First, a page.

“My ground zero was two years ago. We had no milk, fresh fruit, or bread again. No gas in the car. I asked for money we should have had. Maybe I should have kept quiet. Maybe it was time to let out some steam. He lost it.
I can’t tell you where he hit me or how many times, but I can tell you what he said, “Leave with these kids and you’ll never see the light of day again.”
Through my shame, I saw the fear in my children’s eyes. “Never again. It ends today,” I whispered to myself. I packed a few bags and found myself at A Safe Place. I don’t remember much about my first few days there, but I can tell you how I felt. I felt safe. And, in a short time, I felt in control of my life again.
Today, I have my own home and a job now. My children are happy and safe. It hasn’t been easy, but because of A Safe Place, we are free.”
Whatever you call it, domestic abuse, domestic violence, or family violence can rear its ugly head in many ways, but the relationships all share one thing in common. In every case, the abuser adopts a pattern of behaviors to gain, then maintain control over another. Often physical, even deadly, family violence is far more common than anyone wants to admit. According to Statistics Canada, a woman in Canada is murdered by her intimate partner approximately every six days. Take a breath and let that sink in. In a country where we pride ourselves on being seen as kind and gentle peacekeepers, that women continue to die at the hands of intimate partner should be unbelievable. The facts show the dangers are increasing. Recently, Edmonton Police Services have noted the number of domestic violence calls climbed from 8,406 in 2019 to 9,545 in 2020, an increase of 13 per cent. In 2020, of the 160 women killed, 36 of the women were known to be currently, or formerly involved in an intimate relationship with their killer. Furthermore, the the emotional, social, and economic pressures of COVID-19 continue to play a role in the increase as abusers leverage social isolation, and victims grow increasingly fearful of connecting to community supports.
When the heartbreaking tragedy of a domestic homicide is reported in the news, our attention to family violence increases. Public awareness events and campaigns also peak in November because it’s Family Violence Prevention Month here in Alberta. While the attention and subsequent call to action are appreciated, we can’t wait until November, we can’t wait until another woman is murdered, and we won’t need to. An estimated 40% of women have experienced intimate partner violence in their lifetime. This year, the Alberta Government wants you to learn #WhereToTurn. I’m here to remind you that we’re #ASafePlace, whether you need the help, or know someone who does.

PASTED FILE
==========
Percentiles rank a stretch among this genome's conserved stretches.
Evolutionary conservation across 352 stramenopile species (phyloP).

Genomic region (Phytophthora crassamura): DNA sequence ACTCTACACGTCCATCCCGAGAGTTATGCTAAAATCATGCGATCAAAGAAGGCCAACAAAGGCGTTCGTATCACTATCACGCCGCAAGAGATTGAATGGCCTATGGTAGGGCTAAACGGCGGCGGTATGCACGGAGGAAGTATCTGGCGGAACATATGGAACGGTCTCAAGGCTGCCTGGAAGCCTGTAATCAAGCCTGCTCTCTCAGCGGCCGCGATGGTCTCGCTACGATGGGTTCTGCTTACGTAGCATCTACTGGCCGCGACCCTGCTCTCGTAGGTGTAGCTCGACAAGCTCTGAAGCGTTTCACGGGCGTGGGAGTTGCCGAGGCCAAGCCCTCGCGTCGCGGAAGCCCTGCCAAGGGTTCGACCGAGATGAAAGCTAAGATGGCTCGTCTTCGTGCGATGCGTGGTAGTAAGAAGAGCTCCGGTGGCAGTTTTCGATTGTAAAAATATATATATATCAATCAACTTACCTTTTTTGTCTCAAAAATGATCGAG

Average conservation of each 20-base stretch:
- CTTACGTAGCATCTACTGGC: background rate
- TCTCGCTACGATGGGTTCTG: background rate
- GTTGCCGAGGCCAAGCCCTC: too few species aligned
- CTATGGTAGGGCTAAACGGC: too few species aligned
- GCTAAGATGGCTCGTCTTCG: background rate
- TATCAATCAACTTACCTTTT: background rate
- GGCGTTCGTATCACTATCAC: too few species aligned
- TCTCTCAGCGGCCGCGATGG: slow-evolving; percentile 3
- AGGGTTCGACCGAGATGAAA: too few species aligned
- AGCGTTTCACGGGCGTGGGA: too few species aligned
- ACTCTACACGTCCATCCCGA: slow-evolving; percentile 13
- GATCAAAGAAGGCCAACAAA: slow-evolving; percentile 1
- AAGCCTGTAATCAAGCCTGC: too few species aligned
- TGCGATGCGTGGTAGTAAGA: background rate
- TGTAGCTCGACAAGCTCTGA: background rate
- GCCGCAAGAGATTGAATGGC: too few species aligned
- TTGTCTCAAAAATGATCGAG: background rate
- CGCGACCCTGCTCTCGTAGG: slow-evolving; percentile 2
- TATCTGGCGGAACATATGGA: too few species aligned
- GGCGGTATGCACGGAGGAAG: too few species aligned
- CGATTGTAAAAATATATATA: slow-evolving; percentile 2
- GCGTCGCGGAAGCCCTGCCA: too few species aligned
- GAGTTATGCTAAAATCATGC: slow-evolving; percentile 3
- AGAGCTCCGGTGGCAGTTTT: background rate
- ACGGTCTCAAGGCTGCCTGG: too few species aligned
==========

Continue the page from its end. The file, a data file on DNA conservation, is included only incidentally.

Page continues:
In operation for nearly 40 years, A Safe Place has served more than 25,000 women and children since opening its doors in 1984. Like similar organizations, we’ve had to adapt to COVID-19 and are preparing for continued increases in demand. And, amid public health constraints that have diminished our shelter’s physical capacity, reducing admissions by 30 per cent, our front-line staff have continued to provide support through our crisis line and family violence outreach program. Despite these challenges, which include a significant reduction of income from donations, we were able to shelter and support 200 families last year, including 300 children.
These numbers are staggering, but don’t tell the who truth. Because only a small percentage of women report domestic violence, you need to know #WhereToTurn. You need you to support our programs, learn from us, and amplify our messages, year-round.
If you suspect or know someone is being abused, we are A Safe Place to call. Our crisis intervention workers can teach you how to recognize, respond, and refer others to community supports.
If you feel alone or uneasy about your relationship, we are A Safe Place to connect. Our crisis interventions can listen without judgement and help you understand your risk factors and options.
If you are living with abuse and are ready to break free, our crisis intervention team can support your safe transition to a future free from violence.
And if your home is no longer safe, A Safe Place is your place to be. Our crisis intervention team can provide you and your family with the safety, security, and essentials you need to transition to a better life.
To learn how you can support futures free from domestic violence or abuse in your community, visit www.asafeplace.ca. More importantly, if you or someone you care about is not safe, connect with our Crisis & Shelter Intake Line at 780-464-7233 (1-877-252-7233). Wherever you are, and whatever you need, we are ready to be your safe place.